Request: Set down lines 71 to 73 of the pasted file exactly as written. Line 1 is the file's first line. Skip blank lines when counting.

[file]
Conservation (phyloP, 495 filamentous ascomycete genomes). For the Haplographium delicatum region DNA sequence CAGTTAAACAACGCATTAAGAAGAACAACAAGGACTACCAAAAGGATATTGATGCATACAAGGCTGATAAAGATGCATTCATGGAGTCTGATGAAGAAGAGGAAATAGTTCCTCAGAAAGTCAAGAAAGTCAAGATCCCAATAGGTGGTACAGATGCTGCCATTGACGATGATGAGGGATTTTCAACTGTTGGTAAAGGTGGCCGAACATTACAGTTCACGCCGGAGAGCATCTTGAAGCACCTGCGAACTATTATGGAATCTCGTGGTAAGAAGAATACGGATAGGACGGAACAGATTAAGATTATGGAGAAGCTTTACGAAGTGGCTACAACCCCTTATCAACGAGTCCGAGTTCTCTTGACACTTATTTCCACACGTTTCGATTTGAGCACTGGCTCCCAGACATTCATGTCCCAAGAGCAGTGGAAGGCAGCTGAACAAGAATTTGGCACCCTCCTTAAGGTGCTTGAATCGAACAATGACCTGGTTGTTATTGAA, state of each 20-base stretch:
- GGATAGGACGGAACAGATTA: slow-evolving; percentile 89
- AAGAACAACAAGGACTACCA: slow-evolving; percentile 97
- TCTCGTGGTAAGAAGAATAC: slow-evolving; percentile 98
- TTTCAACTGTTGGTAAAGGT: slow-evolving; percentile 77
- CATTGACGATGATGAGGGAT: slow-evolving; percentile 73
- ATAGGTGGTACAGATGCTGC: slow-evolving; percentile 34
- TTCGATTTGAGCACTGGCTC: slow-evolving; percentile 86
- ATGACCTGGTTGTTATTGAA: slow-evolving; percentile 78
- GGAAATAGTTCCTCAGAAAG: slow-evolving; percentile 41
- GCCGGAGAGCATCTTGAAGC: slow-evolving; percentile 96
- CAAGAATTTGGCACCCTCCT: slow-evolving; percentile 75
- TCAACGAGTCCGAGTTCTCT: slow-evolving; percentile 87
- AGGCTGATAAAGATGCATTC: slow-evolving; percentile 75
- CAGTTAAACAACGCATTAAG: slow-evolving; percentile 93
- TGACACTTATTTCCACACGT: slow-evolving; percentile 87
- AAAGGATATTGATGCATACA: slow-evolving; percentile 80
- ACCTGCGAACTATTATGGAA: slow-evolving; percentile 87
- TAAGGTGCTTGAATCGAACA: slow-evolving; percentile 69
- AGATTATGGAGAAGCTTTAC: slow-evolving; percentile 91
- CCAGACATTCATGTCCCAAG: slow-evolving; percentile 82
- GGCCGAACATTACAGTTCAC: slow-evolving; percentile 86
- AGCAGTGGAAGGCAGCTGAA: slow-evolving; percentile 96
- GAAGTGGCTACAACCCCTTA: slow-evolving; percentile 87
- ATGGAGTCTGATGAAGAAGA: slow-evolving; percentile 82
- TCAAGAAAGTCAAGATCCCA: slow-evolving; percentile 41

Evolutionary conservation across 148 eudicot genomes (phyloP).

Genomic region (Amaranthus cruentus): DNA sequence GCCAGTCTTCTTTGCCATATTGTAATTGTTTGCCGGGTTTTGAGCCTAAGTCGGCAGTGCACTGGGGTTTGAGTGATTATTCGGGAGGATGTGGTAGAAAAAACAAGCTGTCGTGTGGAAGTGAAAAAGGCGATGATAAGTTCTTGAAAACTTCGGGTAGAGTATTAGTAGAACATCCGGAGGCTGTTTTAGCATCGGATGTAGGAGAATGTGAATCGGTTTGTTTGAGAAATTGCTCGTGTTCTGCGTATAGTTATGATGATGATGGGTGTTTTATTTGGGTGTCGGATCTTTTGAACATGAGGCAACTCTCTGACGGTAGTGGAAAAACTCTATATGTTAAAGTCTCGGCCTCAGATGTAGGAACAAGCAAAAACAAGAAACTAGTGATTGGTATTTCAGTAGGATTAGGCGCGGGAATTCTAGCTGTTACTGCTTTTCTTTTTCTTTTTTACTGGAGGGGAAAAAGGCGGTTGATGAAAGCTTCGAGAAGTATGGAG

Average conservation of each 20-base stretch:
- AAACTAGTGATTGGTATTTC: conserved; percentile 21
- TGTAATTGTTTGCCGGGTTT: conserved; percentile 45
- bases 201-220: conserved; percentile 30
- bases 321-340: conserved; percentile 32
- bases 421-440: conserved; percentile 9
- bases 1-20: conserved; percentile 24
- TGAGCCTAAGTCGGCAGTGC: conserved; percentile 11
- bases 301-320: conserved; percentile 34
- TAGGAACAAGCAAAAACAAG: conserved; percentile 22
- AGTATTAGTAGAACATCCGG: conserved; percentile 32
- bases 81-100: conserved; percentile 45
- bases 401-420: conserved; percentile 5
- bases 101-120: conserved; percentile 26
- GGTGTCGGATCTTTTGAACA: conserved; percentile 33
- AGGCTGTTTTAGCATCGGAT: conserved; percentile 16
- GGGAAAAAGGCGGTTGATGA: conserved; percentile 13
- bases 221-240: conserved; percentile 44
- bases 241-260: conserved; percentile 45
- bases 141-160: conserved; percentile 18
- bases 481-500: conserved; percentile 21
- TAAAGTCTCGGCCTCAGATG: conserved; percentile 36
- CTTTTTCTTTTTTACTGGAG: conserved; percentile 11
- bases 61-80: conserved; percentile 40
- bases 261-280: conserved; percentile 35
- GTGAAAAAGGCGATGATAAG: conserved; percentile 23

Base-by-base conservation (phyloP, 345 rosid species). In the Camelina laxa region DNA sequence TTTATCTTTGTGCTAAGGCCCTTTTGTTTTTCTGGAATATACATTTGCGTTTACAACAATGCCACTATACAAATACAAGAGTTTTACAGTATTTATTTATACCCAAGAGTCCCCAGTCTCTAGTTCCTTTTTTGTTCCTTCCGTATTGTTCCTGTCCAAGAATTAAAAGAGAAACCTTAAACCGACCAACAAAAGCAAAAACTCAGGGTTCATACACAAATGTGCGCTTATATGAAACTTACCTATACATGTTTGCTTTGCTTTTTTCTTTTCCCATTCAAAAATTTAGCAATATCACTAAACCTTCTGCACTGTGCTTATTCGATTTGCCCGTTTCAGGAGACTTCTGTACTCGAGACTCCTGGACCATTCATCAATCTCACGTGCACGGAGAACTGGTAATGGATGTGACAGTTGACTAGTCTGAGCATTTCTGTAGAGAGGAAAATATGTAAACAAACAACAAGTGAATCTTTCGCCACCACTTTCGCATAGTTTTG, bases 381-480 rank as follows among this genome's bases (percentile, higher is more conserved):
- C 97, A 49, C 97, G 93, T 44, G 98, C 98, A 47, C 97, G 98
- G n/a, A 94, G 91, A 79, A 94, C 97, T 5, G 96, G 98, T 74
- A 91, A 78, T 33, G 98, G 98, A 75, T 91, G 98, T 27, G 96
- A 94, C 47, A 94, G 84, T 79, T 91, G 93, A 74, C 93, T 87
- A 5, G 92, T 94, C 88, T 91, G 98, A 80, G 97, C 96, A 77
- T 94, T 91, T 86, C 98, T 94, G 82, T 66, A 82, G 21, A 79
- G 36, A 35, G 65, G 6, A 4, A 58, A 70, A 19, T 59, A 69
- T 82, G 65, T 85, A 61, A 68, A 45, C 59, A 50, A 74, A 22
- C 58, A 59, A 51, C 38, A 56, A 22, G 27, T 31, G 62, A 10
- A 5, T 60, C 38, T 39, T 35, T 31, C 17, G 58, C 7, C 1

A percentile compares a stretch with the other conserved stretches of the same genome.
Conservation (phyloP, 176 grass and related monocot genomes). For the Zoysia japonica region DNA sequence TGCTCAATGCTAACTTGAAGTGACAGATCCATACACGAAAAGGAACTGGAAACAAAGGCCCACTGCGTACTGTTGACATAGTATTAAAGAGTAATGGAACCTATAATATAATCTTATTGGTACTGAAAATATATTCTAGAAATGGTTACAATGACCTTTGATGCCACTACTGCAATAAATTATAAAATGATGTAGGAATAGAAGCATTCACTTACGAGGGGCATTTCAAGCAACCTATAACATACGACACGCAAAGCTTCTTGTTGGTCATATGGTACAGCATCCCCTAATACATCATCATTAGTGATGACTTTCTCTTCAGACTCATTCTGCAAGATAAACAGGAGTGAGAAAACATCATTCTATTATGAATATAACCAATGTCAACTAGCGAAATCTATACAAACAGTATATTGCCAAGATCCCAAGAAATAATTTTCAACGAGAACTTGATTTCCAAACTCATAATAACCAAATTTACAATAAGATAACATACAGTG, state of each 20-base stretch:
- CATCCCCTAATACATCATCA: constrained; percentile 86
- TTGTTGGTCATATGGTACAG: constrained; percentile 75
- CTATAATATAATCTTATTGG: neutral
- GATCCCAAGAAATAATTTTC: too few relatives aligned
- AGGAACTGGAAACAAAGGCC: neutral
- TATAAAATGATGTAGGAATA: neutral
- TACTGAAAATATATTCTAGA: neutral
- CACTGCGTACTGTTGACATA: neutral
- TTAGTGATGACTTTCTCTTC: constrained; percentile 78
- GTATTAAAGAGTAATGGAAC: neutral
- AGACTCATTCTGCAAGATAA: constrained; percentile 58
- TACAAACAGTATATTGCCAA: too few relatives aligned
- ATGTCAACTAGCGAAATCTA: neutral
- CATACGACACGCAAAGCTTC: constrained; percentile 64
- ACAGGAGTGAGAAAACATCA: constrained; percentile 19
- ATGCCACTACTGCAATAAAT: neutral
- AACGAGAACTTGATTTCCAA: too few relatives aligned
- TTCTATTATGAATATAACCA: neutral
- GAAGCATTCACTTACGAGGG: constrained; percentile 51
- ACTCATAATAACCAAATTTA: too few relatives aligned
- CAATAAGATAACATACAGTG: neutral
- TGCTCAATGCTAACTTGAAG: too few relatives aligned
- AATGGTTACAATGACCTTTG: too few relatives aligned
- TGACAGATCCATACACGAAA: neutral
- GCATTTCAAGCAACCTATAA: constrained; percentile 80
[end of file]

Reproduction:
- GATCCCAAGAAATAATTTTC: too few relatives aligned
- AGGAACTGGAAACAAAGGCC: neutral
- TATAAAATGATGTAGGAATA: neutral